Talk about two Americas.
February 16 marked an interesting juxtaposition of two competing worldviews in the country these days. On the one hand, illegal immigrants and their supporters eschewed work to stage a “day without immigrants” in an effort to show how the country would apparently grind to a halt if they were deported. On the other, President Trump signed a key, much-needed piece of legislation designed to put thousands of coal miners back to work.
With some coal miners looking on, Pres Trump signs bill repealing Obama Admin regulation protecting streams from mining debris. pic.twitter.com/HmpL1crtrQ
— Mark Knoller (@markknoller) February 16, 2017
Shockingly enough, it seems like America would in fact survive without illegal immigrants. Even the New York Times admits that “cities did not grind to a halt, and for most people, the action registered as an inconvenience — a longer wait for lunch, a favorite restaurant closed, a bus driver who wasn’t there.”
The yearly costs of illegal immigration, passed to American taxpayers are ~ $113 billion.#DayWithoutImmigrants
— Linda Suhler, PhD (@LindaSuhler) February 16, 2017
Is today a #daywithoutimmigrants or, more accurately, a day without illegals? We may find out we don't need them so badly after all
— Dinesh D'Souza (@DineshDSouza) February 16, 2017
But with the crippling regulations imposed by the Obama Administration in December that had been years in the making, upwards of 70,000 American workers would have been without jobs and 80 percent of our coal reserves would have been virtually out of reach.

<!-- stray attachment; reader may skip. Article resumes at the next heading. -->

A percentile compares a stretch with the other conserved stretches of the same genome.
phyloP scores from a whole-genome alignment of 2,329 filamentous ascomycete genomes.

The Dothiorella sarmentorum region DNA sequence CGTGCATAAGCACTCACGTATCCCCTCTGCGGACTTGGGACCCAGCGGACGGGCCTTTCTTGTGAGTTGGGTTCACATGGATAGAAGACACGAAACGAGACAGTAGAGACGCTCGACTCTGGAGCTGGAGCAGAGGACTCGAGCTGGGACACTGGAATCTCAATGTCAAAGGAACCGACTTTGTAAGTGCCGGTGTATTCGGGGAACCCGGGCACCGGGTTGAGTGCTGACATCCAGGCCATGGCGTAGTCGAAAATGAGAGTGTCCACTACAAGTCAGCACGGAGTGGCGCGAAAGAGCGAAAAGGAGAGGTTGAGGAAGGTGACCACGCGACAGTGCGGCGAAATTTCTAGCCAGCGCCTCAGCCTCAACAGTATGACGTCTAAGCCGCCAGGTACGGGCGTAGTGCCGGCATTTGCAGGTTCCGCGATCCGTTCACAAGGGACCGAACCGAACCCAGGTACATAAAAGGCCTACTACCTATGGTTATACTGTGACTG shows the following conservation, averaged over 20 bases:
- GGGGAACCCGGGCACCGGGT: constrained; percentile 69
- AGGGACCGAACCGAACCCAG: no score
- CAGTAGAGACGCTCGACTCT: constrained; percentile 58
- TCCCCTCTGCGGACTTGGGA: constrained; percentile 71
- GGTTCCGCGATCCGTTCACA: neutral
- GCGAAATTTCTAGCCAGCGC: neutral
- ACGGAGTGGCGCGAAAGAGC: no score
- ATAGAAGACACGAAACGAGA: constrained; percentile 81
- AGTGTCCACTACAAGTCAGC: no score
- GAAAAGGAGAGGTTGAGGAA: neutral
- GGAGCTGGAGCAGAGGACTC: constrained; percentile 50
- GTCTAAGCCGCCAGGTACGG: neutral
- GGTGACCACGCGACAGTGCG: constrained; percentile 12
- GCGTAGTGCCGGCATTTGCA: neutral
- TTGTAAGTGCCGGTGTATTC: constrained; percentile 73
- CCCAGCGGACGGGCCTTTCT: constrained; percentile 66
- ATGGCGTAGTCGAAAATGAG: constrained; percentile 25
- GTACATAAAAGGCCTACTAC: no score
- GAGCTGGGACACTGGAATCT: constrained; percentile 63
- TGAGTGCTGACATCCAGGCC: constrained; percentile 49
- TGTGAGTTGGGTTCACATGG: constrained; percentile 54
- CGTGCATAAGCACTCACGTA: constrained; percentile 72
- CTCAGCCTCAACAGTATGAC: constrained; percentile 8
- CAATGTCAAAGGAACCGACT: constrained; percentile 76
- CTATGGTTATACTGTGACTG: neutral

Flanked by coal miners, corporate officials, and key legislators like Senators Joe Manchin, Mitch McConnell and Rand Paul, Trump signed HG Resolution 38, a bill to end an Obama administration coal mining regulation, called the Office of Surface Mining’s Stream Protection Rule, which was supposedly designed to protect streams and rivers from mining waste but would have virtually ended coal mining as an industry in states like Kentucky and West Virginia.
Much sooner than anticipated but just in the nick of time for many, Trump kept his long-standing promise to coal miners by ending what the president called “another terrible job killing rule.”
“This is a major threat to your jobs and we’re going to get rid of this threat,” Trump said. “We’re going to fight for you.”
Trump jokingly asked if the miners had ever been invited to the White House before, then insisted they take a tour after the signing.
Regardless of what the liberal media, beltway elites, and even illegal immigrants decide to do, if President Trump keeps keeping his promises to working-class Americans, their approval is the only approval he’ll need.
Op-ed views and opinions expressed are solely those of the author and do not necessarily represent the views of BizPac Review.
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